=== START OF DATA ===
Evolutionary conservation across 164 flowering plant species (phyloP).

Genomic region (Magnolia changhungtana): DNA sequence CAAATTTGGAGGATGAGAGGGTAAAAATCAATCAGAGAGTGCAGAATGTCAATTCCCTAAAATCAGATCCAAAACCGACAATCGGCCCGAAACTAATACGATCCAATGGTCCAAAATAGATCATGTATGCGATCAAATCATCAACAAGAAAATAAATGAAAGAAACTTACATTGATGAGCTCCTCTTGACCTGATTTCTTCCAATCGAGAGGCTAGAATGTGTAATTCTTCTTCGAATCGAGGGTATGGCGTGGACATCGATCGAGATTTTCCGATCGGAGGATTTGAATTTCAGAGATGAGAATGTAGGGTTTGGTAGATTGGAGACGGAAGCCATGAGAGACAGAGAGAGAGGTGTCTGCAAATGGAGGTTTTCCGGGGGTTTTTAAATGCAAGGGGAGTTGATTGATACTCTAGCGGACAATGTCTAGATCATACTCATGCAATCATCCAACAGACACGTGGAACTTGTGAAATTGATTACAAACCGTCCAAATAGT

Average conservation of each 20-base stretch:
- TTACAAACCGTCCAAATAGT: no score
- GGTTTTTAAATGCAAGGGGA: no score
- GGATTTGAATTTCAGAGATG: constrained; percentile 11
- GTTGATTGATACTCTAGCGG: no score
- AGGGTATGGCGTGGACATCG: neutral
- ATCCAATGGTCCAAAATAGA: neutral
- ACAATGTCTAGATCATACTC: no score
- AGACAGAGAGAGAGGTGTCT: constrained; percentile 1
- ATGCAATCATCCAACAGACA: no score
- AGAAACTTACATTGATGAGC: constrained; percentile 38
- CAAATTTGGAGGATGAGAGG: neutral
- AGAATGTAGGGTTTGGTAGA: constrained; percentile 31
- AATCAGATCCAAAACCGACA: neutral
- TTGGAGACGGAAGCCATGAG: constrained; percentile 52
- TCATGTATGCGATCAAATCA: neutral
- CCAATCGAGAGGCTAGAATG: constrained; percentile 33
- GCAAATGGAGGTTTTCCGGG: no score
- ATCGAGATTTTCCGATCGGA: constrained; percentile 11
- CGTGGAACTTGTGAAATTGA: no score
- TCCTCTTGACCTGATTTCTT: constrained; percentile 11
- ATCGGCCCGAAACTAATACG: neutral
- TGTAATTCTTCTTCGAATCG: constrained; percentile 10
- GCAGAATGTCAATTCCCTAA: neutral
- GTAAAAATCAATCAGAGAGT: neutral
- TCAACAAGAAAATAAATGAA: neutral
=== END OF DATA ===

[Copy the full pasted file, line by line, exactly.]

Evolutionary conservation across 164 flowering plant species (phyloP).

Genomic region (Magnolia changhungtana): DNA sequence CAAATTTGGAGGATGAGAGGGTAAAAATCAATCAGAGAGTGCAGAATGTCAATTCCCTAAAATCAGATCCAAAACCGACAATCGGCCCGAAACTAATACGATCCAATGGTCCAAAATAGATCATGTATGCGATCAAATCATCAACAAGAAAATAAATGAAAGAAACTTACATTGATGAGCTCCTCTTGACCTGATTTCTTCCAATCGAGAGGCTAGAATGTGTAATTCTTCTTCGAATCGAGGGTATGGCGTGGACATCGATCGAGATTTTCCGATCGGAGGATTTGAATTTCAGAGATGAGAATGTAGGGTTTGGTAGATTGGAGACGGAAGCCATGAGAGACAGAGAGAGAGGTGTCTGCAAATGGAGGTTTTCCGGGGGTTTTTAAATGCAAGGGGAGTTGATTGATACTCTAGCGGACAATGTCTAGATCATACTCATGCAATCATCCAACAGACACGTGGAACTTGTGAAATTGATTACAAACCGTCCAAATAGT

Average conservation of each 20-base stretch:
- TTACAAACCGTCCAAATAGT: no score
- GGTTTTTAAATGCAAGGGGA: no score
- GGATTTGAATTTCAGAGATG: constrained; percentile 11
- GTTGATTGATACTCTAGCGG: no score
- AGGGTATGGCGTGGACATCG: neutral
- ATCCAATGGTCCAAAATAGA: neutral
- ACAATGTCTAGATCATACTC: no score
- AGACAGAGAGAGAGGTGTCT: constrained; percentile 1
- ATGCAATCATCCAACAGACA: no score
- AGAAACTTACATTGATGAGC: constrained; percentile 38
- CAAATTTGGAGGATGAGAGG: neutral
- AGAATGTAGGGTTTGGTAGA: constrained; percentile 31
- AATCAGATCCAAAACCGACA: neutral
- TTGGAGACGGAAGCCATGAG: constrained; percentile 52
- TCATGTATGCGATCAAATCA: neutral
- CCAATCGAGAGGCTAGAATG: constrained; percentile 33
- GCAAATGGAGGTTTTCCGGG: no score
- ATCGAGATTTTCCGATCGGA: constrained; percentile 11
- CGTGGAACTTGTGAAATTGA: no score
- TCCTCTTGACCTGATTTCTT: constrained; percentile 11
- ATCGGCCCGAAACTAATACG: neutral
- TGTAATTCTTCTTCGAATCG: constrained; percentile 10
- GCAGAATGTCAATTCCCTAA: neutral
- GTAAAAATCAATCAGAGAGT: neutral
- TCAACAAGAAAATAAATGAA: neutral